Integrating crack geometry, specimen thickness and stress ratio effects in fatigue crack growth studies: closing the gap between laboratory and real c
Giovanna Calvín García
- DIRECTORS: Haritz Zabala Rodríguez and Miguel Muñiz Calvente
- UNIVERSITY: Universidad de Oviedo
Industrialization has transformed society with the introduction of mechanization and new technologies. However, such progress has also presented challenges to structural integrity due to increased production and the extensive use of machinery. The materials used in components often contain defects that evolve into larger cracks, resulting in human risks and causing economic losses or even catastrophic failures.
This issue persists, and it is estimated that a significant portion of industrial failures are attributed to material fatigue problems. Therefore, it is crucial to carefully assess the structural integrity of critical components or structures with defects subjected to cyclic loads over time. In this context, predicting fatigue crack growth (FCG) could be the solution to preventing catastrophic failures in order to make decisions about repairs and replacements or schedule reliable inspections. However, making a concise and reliable FCG prediction is not an easy task. To achieve this, it is essential to properly select the fracture parameter governing crack propagation and adequately characterize the crack growth law. The success of this prediction depends on the accurate consideration of factors such as geometry, loading conditions, or material behavior.
Metallic materials are often affected by plastic deformations that promote phenomena like plasticity-induced crack closure (PICC). PICC leads to a reduction in crack growth rate due to contact between the crack surfaces and must be included in both the crack growth law characterization and the component life prediction. Currently, the most common method to determine PICC is the one proposed by Newman, through the relationship between the crack opening load and maximum applied load (Pop/Pmax). This parameter is included in the most widely used fracture parameter for evaluating FCG in metallic components, known as the effective range of stress intensity factor, ΔKeff. Various analytical, numerical, and experimental approaches can be found in the literature to determine it.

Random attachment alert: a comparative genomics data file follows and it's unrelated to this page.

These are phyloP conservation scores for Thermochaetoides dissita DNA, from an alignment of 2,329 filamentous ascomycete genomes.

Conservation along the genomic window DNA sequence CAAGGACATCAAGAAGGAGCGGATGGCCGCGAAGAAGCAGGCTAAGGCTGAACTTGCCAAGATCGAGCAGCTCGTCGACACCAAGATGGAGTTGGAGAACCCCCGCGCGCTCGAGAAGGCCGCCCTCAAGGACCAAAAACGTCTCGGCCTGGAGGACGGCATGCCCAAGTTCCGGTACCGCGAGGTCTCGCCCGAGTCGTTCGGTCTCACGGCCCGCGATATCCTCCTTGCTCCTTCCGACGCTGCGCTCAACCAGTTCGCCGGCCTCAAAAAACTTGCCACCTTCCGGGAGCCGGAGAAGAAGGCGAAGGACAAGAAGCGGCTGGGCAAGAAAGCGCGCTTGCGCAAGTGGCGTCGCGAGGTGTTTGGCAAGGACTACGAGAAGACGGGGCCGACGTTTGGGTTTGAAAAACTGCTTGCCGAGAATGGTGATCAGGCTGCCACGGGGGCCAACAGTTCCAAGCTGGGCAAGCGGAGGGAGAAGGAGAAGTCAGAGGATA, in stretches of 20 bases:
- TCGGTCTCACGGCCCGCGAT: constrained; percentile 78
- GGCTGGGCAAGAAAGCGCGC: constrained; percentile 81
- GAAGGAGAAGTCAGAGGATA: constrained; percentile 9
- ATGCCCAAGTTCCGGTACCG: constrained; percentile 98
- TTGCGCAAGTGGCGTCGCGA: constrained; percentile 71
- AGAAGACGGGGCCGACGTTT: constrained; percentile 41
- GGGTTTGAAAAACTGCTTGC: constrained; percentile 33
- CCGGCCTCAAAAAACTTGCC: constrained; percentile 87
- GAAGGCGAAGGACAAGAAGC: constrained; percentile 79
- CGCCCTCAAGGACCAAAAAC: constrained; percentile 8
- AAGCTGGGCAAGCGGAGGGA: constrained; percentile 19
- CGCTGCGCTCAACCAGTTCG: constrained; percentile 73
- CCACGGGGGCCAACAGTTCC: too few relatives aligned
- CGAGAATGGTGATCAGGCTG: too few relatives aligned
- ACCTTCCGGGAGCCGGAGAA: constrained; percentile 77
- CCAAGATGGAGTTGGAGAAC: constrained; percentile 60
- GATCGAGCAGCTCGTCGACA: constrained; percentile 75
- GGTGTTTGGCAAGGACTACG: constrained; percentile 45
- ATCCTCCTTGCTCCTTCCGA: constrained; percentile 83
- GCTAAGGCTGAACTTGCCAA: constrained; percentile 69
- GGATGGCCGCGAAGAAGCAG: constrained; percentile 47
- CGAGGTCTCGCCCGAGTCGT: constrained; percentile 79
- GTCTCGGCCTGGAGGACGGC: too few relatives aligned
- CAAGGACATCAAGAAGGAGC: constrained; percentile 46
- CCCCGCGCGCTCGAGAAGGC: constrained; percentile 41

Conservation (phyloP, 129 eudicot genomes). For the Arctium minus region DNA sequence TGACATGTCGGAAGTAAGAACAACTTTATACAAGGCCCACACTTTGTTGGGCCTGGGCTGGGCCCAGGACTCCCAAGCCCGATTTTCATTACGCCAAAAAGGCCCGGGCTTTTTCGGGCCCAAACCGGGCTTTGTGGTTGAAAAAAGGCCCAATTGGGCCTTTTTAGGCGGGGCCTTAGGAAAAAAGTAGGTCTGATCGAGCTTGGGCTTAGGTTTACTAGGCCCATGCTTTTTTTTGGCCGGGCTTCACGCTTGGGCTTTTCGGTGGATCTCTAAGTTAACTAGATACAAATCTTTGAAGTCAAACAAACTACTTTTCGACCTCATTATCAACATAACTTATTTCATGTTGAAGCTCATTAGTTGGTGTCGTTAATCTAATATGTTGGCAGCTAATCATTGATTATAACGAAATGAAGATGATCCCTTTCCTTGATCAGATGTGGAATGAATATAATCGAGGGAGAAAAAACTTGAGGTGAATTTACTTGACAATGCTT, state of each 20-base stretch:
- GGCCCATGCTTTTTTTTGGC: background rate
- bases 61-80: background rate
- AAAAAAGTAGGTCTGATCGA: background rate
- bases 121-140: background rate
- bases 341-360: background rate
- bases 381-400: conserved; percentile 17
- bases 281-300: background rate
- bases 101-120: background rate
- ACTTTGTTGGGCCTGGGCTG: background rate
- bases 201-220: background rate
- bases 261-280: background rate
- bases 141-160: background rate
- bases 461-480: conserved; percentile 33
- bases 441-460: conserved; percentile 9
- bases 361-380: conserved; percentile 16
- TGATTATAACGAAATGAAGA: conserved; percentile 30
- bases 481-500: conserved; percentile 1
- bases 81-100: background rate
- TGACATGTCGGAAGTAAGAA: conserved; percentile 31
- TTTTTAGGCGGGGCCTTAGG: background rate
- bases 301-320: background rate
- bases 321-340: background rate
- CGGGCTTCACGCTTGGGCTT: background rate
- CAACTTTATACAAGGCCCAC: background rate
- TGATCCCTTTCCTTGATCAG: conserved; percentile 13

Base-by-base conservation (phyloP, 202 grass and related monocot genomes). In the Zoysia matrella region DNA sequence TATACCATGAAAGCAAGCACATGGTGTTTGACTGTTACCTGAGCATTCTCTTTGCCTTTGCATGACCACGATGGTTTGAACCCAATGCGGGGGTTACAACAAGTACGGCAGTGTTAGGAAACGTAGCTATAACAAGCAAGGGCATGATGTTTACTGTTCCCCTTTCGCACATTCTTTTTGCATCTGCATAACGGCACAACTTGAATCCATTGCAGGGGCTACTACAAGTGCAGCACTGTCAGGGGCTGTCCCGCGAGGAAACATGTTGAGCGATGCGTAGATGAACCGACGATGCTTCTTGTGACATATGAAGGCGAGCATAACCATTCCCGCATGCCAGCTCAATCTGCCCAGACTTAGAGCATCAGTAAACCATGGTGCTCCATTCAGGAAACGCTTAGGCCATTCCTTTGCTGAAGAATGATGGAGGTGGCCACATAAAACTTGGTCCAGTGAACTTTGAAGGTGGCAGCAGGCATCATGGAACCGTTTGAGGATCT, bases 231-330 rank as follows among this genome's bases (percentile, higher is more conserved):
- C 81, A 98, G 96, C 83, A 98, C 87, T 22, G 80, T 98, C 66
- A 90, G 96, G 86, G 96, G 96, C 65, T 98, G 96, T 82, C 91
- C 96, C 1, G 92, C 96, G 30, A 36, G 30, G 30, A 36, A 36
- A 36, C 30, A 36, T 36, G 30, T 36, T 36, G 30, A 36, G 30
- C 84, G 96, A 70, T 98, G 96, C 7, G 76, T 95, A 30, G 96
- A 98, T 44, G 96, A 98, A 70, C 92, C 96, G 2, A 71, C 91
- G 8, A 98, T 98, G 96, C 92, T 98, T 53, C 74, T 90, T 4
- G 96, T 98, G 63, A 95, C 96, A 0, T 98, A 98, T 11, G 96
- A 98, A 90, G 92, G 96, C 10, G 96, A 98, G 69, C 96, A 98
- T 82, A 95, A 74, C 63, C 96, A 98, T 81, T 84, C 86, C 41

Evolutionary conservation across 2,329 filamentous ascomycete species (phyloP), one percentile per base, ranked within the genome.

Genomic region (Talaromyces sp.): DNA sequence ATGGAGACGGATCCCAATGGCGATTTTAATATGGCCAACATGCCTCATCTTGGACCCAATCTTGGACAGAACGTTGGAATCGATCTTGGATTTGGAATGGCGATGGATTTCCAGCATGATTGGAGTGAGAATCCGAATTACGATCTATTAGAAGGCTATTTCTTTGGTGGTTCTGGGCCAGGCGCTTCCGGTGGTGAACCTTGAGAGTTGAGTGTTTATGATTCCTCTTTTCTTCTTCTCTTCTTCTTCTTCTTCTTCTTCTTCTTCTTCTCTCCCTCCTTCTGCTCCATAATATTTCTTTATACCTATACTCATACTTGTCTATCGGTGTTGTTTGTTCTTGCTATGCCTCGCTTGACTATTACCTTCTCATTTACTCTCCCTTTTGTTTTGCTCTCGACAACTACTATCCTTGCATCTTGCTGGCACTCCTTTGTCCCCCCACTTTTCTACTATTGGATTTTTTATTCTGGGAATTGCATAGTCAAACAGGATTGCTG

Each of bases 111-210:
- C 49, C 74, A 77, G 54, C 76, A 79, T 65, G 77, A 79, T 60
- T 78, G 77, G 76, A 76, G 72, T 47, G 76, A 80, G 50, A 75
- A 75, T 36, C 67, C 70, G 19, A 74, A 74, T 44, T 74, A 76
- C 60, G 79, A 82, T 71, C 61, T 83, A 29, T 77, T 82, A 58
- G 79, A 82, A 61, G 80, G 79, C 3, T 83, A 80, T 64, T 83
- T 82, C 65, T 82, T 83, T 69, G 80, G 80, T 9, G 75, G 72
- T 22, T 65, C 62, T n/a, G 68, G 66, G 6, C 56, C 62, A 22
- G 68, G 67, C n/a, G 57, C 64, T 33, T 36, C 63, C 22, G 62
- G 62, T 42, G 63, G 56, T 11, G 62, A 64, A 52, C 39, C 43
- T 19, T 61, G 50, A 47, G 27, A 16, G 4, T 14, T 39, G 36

This thesis aims to enhance the transferability of FCG curves determined in laboratory conditions to predictions of crack growth in real components. This is achieved by integrating the effect of crack geometry, specimen thickness, and stress ratio into the calculation of the ΔKeff fracture parameters. To accomplish this, available methods in the literature for calculating the components of ΔKeff (Kmax y Pop/Pmax) are critically evaluated, paying special attention to the assumed hypotheses. Having observed the limitations of the previous models, a procedure based on the use of three-dimensional advanced numerical models capable of more accurately capturing PICC is proposed.
The results of this research i) highlight the importance of considering the three-dimensional crack geometry for FCG curve characterization, ii) demonstrate that a characterization based on standardized procedures (ASTM) cannot be considered a material property as it is influenced by specimen thickness, iii) show that characterization independent of specimen thickness can be obtained through the developed methods, and iv) reveal inconsistencies resulting from the use of the nodal displacement method for PICC calculation under negative load ratios. This study then proposes a procedure to address this issue.